Harry Lee quickly rose up through the ranks in the Continental Army. In 1779, he led a handful of men on a night raid on Paulus Hook, New Jersey. The men marched thirty miles in wet terrain that damaged their gunpowder. Armed only with bayonets when they arrived, they took the British completely by surprise and captured 158 prisoners. Lee was promoted after this, and Congress minted a gold medal in his honor, one of only seven such awards. He was then sent to the Southern colonies to help Nathanael Greene take them back from the British. The Southern colonies were most full of loyalist sentiment, so Greene and Lee were sent down to ensure that the British were not able to take advantage of this loyalty and cut off the South from the rest of the colonies. The campaign was surprisingly successful under the brilliant leadership of Greene, who only commanded roughly 1,000 regulars but was able to use militia and other partisan fighters to his advantage. During this campaign, Lee and his cavalry raided British outposts, cut supply lines, and gathered information on the enemy that helped lead to the ultimate success of the Americans in the Southern theatre. After the war, Lee was elected as a delegate to the Continental Congress in 1785, and in 1787, he was elected to take part in Virginia’s constitutional convention, in which he strongly fought for ratification of the Constitution. He later become governor of Virginia and was also elected to Congress.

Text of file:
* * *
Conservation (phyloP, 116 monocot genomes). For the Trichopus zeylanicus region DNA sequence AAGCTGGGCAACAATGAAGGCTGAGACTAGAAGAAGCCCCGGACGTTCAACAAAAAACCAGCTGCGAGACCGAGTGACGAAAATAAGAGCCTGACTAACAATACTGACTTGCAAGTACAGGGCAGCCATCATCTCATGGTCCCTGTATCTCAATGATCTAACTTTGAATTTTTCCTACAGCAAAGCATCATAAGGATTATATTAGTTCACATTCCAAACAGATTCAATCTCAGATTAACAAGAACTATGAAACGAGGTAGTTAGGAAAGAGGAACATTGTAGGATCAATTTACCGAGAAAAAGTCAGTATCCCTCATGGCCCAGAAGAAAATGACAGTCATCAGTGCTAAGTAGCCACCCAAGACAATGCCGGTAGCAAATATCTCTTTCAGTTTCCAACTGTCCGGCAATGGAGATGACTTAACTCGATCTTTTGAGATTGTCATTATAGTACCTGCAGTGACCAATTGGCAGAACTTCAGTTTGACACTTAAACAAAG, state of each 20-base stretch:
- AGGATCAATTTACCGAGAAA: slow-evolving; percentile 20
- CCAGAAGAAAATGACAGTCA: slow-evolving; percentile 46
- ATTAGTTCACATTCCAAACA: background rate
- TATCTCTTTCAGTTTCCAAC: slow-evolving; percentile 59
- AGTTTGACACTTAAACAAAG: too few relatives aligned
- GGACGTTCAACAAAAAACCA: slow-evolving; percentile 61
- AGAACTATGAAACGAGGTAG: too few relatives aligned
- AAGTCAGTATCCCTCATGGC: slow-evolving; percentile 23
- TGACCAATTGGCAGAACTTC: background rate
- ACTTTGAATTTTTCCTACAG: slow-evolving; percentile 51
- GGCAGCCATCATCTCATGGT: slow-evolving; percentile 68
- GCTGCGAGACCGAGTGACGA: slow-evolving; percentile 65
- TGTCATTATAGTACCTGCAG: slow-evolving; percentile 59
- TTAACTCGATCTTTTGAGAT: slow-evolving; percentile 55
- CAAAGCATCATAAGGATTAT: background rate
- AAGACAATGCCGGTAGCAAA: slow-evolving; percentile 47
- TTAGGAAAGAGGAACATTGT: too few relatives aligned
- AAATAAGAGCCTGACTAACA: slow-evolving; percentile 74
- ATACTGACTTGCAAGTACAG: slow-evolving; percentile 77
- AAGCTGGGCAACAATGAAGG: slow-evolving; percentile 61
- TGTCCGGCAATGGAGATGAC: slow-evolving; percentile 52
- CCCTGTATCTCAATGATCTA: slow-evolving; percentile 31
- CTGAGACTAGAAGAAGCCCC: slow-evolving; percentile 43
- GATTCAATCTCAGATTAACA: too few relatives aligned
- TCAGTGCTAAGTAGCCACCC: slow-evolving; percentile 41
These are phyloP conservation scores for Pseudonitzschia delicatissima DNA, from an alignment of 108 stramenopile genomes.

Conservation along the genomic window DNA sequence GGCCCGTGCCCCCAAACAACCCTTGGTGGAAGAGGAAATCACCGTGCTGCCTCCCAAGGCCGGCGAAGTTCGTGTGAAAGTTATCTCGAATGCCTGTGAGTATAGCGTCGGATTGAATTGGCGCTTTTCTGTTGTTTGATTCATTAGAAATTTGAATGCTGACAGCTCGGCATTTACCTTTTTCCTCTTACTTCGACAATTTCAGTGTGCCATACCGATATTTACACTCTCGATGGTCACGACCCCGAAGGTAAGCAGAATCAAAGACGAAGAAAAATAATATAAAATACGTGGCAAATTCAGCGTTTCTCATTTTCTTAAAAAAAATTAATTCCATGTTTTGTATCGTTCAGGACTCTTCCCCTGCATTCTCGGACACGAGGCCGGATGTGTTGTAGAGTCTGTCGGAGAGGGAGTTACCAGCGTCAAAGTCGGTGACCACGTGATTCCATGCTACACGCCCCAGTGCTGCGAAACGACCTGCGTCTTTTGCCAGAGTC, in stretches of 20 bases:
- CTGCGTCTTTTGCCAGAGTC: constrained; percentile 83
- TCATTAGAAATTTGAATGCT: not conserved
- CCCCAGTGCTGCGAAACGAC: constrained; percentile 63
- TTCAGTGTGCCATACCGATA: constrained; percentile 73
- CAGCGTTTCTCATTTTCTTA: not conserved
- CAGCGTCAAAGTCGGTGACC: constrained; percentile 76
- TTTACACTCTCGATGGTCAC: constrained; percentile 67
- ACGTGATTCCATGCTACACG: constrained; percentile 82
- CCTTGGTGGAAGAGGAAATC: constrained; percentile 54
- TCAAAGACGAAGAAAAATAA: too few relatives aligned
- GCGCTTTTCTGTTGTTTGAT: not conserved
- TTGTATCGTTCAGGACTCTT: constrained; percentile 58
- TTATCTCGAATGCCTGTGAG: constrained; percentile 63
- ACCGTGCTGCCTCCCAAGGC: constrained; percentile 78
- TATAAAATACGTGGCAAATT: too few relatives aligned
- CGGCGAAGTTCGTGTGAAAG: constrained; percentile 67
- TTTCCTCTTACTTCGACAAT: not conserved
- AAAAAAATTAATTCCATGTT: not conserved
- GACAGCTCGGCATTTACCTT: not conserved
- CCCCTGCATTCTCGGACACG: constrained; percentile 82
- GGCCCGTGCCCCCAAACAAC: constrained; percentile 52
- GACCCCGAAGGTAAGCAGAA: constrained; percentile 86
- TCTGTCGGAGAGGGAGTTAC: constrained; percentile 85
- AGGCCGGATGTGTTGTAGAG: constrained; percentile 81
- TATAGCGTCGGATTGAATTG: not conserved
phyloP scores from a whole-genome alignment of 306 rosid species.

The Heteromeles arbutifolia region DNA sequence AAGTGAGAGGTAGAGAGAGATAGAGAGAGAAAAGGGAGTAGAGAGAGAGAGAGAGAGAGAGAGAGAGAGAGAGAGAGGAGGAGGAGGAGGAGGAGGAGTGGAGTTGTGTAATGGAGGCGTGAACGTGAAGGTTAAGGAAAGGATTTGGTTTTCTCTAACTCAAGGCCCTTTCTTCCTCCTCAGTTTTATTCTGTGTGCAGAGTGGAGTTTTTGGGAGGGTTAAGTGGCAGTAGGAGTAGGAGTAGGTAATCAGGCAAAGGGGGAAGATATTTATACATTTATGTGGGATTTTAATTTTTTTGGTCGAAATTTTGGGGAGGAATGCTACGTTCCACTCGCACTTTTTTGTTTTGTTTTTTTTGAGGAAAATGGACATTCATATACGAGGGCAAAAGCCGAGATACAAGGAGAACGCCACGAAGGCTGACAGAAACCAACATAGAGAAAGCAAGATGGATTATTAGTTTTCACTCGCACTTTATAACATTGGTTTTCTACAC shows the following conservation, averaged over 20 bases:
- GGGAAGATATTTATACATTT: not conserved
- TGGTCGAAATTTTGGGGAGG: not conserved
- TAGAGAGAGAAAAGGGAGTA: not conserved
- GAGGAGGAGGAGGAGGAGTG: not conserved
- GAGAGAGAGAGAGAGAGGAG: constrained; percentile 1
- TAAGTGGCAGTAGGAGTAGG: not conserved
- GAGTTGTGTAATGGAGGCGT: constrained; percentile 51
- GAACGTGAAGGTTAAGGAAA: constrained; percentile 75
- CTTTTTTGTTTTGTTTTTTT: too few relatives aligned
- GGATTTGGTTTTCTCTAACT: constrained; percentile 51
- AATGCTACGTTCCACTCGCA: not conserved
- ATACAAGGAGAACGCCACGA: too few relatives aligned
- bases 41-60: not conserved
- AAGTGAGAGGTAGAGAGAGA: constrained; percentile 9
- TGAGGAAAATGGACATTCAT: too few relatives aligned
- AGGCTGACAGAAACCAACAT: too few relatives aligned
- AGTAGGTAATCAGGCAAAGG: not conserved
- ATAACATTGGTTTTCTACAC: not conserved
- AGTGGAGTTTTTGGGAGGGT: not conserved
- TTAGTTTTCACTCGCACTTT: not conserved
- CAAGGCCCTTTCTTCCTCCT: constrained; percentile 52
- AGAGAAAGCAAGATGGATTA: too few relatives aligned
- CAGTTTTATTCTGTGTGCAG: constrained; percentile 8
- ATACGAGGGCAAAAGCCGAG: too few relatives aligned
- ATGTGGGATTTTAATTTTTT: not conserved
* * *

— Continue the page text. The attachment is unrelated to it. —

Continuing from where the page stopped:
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“Light Horse” Harry Lee. Photo via Wikimedia Commons.

Judging from his military record and his political ambitions, Harry Lee might seem the epitome of the American patriot. However, Lee had a dark side to him, one that became more prominent as the years wore on. One can see glimpses of Lee’s less favorable attributes during the Revolutionary War. Even though his actions at Paulus Hook were a success, he was court martialed due to insubordination and being too hasty in his actions. However, this charge did not stick. During the war, he was known for his brutal tactics. In 1778, he assisted General Anthony Wayne in capturing a fort at Stony Point, New York where he caught three deserters, one of which he ordered to be hanged and decapitated. He then sent the deserter’s decapitated head to Washington. He also interrogated a loyalist prisoner in North Carolina by pressing a red-hot shovel to his feet to get information out of him.

Lee proved to be somewhat ruthless and also vain and arrogant. He resigned his commission in 1782 because he felt he was underappreciated. He also was summoned by Washington to put down the Whiskey Rebellion in 1794, which was an uprising of farmers in Pennsylvania who were protesting a tax on whiskey, as they often used it as a type of currency and it was important to their economy. Even though the Rebellion was bloodless, and Lee did not do much besides provide a show of force, he was promoted to general and insisted that people call him general after that.